Unattended Cooking Likely Cause of 4-Alarm Fire That Injured 1, Left 28 Others Homeless - NECN


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Unattended Cooking Likely Cause of 4-Alarm Fire That Injured 1, Left 28 Others Homeless

Lynn's fire chief says Monday's massive blaze was likely caused by unattended cooking in a third floor apartment



    Lynn Firefighters Discuss Rescue in Massive Blaze

    Two veteran firefighters say the fire was so bad by the time they got to the third floor they couldn't even see their hand in front of their face in the blaze in Lynn, Massachusetts.

    (Published Tuesday, Jan. 9, 2018)

    Fire officials said unattended cooking may be to blame for a fast-moving fire in Lynn, Massachusetts, that left one woman injured and 28 other residents homeless on Monday night. Now, two firefighters are discussing their incredible rescue.

    The fire, which broke out at a large multi-unit apartment complex on Broad Street in Lynn shortly before 4 p.m. and reached 4-alarms, was likely caused by an unattended cooking fire in a third-floor apartment, according to Lynn Fire Chief James McDonald.

    With the fire raging, veteran firefighters Bobby Lehman and Derek Spitaleri rushed into the building to search for survivors. 

    The two got to the third floor, and entered one unit, determining that is where the fire started. 

    Dozens Left Homeless After Lynn Fire

    [NECN] Dozens Left Homeless After Lynn Fire

    Fire officials said the 28 residents got out on their own or with the help of each other. An injured woman was rescued by firefighters.

    (Published Tuesday, Jan. 9, 2018)

    "There was zero visibility inside her apartment," they said. "Conditions were changing very quickly." 

    Dropping to their knees, Lehman and Spitaleri crawled through the apartment, with smoke and fire above them. 

    That is when they heard a moan coming from the bedroom. The two crawled into the room, finding a woman, said to be in her 60s, on the bed. 

    "Bobby and I carried her down to the second-floor landing, where it was a little safer," Spitaleri said. "I took my air mask off, and immediately put it on the victim. Turned my purge valve on, so there would be a constant flow of air and we carried her the rest of the way out of the building down to this first-floor landing."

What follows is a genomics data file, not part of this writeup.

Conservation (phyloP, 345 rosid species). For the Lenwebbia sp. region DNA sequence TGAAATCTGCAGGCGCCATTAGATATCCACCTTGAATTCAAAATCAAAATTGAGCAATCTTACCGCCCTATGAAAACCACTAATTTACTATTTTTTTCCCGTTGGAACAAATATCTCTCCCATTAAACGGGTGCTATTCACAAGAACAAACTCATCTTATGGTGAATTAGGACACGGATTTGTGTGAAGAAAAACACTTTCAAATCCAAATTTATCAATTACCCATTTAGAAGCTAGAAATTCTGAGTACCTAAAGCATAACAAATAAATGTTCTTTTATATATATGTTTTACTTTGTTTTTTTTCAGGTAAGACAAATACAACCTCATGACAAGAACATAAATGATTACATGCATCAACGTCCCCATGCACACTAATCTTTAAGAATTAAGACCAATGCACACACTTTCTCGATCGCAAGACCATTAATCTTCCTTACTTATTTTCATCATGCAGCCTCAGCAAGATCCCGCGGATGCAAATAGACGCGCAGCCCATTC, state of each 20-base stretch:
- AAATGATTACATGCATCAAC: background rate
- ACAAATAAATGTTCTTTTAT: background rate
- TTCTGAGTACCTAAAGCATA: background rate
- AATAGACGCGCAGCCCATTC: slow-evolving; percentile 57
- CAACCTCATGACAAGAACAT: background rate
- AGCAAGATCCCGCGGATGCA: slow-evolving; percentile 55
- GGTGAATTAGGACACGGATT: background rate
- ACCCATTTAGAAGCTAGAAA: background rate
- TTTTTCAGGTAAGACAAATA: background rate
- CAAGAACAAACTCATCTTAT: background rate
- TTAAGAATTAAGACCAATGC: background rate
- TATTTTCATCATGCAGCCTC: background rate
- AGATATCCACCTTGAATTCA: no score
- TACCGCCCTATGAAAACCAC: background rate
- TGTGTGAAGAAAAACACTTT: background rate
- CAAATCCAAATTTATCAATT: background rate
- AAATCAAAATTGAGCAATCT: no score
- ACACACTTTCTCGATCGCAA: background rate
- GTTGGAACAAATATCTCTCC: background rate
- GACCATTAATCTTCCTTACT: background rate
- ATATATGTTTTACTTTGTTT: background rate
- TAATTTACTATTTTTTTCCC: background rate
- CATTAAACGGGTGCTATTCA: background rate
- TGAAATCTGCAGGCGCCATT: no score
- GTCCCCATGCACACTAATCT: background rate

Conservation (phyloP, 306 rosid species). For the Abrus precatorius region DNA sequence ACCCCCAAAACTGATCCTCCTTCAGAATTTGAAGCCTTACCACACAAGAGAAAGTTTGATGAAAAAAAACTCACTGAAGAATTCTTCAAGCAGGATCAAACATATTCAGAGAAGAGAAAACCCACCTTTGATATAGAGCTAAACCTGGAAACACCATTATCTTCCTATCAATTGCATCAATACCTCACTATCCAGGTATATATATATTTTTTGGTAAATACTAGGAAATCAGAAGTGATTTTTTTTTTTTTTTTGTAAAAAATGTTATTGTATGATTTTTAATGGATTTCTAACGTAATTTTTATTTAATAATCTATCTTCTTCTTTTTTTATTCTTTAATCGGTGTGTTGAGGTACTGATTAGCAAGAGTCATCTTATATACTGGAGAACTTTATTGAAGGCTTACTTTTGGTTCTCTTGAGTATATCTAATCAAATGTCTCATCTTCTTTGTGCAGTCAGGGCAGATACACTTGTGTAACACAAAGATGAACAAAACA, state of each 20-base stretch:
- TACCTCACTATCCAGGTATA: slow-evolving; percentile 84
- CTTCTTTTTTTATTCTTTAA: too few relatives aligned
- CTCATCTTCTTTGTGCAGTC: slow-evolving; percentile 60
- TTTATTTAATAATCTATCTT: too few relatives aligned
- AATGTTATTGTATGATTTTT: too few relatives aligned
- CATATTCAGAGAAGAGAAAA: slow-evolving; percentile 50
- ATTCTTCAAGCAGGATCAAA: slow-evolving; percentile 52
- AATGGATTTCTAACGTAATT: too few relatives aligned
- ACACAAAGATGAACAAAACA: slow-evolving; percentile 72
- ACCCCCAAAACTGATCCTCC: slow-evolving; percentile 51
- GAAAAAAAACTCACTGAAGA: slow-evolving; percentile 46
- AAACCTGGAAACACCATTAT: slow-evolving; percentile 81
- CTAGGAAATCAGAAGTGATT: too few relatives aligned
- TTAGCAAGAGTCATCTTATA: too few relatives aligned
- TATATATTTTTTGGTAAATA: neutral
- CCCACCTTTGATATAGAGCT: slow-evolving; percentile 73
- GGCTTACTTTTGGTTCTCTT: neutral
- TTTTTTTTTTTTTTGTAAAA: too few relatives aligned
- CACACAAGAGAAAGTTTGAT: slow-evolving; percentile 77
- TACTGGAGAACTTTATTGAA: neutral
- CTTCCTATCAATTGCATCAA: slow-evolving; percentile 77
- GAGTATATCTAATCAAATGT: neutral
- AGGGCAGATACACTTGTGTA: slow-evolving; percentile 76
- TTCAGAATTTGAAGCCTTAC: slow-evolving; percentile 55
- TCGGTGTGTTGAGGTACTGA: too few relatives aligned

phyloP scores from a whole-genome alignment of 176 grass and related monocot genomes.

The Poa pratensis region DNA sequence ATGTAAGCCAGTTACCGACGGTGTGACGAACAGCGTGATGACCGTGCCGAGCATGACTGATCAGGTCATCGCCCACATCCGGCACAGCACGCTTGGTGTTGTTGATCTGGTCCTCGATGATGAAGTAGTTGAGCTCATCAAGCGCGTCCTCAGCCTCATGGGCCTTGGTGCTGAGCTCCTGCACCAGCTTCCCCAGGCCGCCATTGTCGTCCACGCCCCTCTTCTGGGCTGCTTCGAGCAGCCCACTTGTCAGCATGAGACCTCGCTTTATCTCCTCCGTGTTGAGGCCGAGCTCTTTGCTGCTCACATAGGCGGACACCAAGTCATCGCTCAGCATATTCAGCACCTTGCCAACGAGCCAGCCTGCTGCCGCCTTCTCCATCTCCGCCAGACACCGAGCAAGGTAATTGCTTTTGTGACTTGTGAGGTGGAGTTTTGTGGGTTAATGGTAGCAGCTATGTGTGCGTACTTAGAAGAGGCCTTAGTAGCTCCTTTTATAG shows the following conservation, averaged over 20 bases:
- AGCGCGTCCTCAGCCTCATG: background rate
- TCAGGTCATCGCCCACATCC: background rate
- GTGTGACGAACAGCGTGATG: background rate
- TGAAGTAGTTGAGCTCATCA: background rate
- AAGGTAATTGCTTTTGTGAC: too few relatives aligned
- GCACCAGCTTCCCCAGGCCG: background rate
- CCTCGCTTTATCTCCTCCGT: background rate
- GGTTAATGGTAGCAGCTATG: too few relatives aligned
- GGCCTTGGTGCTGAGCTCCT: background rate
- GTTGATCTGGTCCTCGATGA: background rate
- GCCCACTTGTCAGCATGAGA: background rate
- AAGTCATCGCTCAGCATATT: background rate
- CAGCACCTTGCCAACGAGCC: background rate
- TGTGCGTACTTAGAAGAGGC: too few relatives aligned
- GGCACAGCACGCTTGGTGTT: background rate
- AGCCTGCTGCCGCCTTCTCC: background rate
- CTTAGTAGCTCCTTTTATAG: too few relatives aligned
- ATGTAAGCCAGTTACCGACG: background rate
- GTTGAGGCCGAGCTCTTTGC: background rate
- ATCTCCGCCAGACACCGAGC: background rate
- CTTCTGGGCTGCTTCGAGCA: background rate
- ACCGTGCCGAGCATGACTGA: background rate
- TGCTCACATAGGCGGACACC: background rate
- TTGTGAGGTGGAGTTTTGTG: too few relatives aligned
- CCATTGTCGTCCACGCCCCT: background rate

The woman was rushed to Massachusetts General Hospital. Her current condition is not known.

    "At the end of the day, we were in the right place at the right time," Lehman said. 

    The building, which was built in the late 1800s, is now a charred shell and will have to be torn down.

    "Because of the state of the building, the state of that third floor now, they're limited as to what investigation they can do inside the building at this time," said Lynn District Chief Stephen Archer.

    Twenty-eight other residents were able to get out of the building, most on their own, McDonald said.

    Nearly 30 Left Homeless in Raging Lynn Fire

    [NECN] Nearly 30 Left Homeless in Raging Lynn Fire

    One person was injured and 28 were displaced in a fire that roared into an inferno Monday in Lynn, Massachusetts.

    (Published Monday, Jan. 8, 2018)

    Resident Thomas Rezendes said he was woken up by a quick-thinking Good Samaritan.

    "My next door neighbor came knocking on the door and knocked on the lady's door that the fire was coming from, and she opened up. As soon as she opened up the door the whole building went," recalled Rezendes.

    McDonald said the fire appears to have started on the third floor. He said the woman who was injured lived on the top floor.

    Aerial footage from NBC Boston's Sky Ranger helicopter showed firefighters on the roof as heavy black smoke poured from windows and vents. McDonald said crews pulled back just as flames erupted from the roof of the building.

    Neighbors said the fire appeared to be just a little smoke until it rapidly grew, engulfing the building.

    "Everything just happened so fast," said one resident of the building. "And by the time I got outside that whole side was just black smoke."

    As of 7 p.m., the roof of the building appeared to have completely collapsed, and chunks of the walls could be seen falling from the building as firefighters continued to douse the structure with water.

    Lynn Mayor Thomas M. McGee said the city is working with the American Red Cross to help the displaced residents.

    "We're trying to help them get through this awful event that they're dealing with — losing their home — looks like a complete loss," McGee said.

    The fire remains under investigation.

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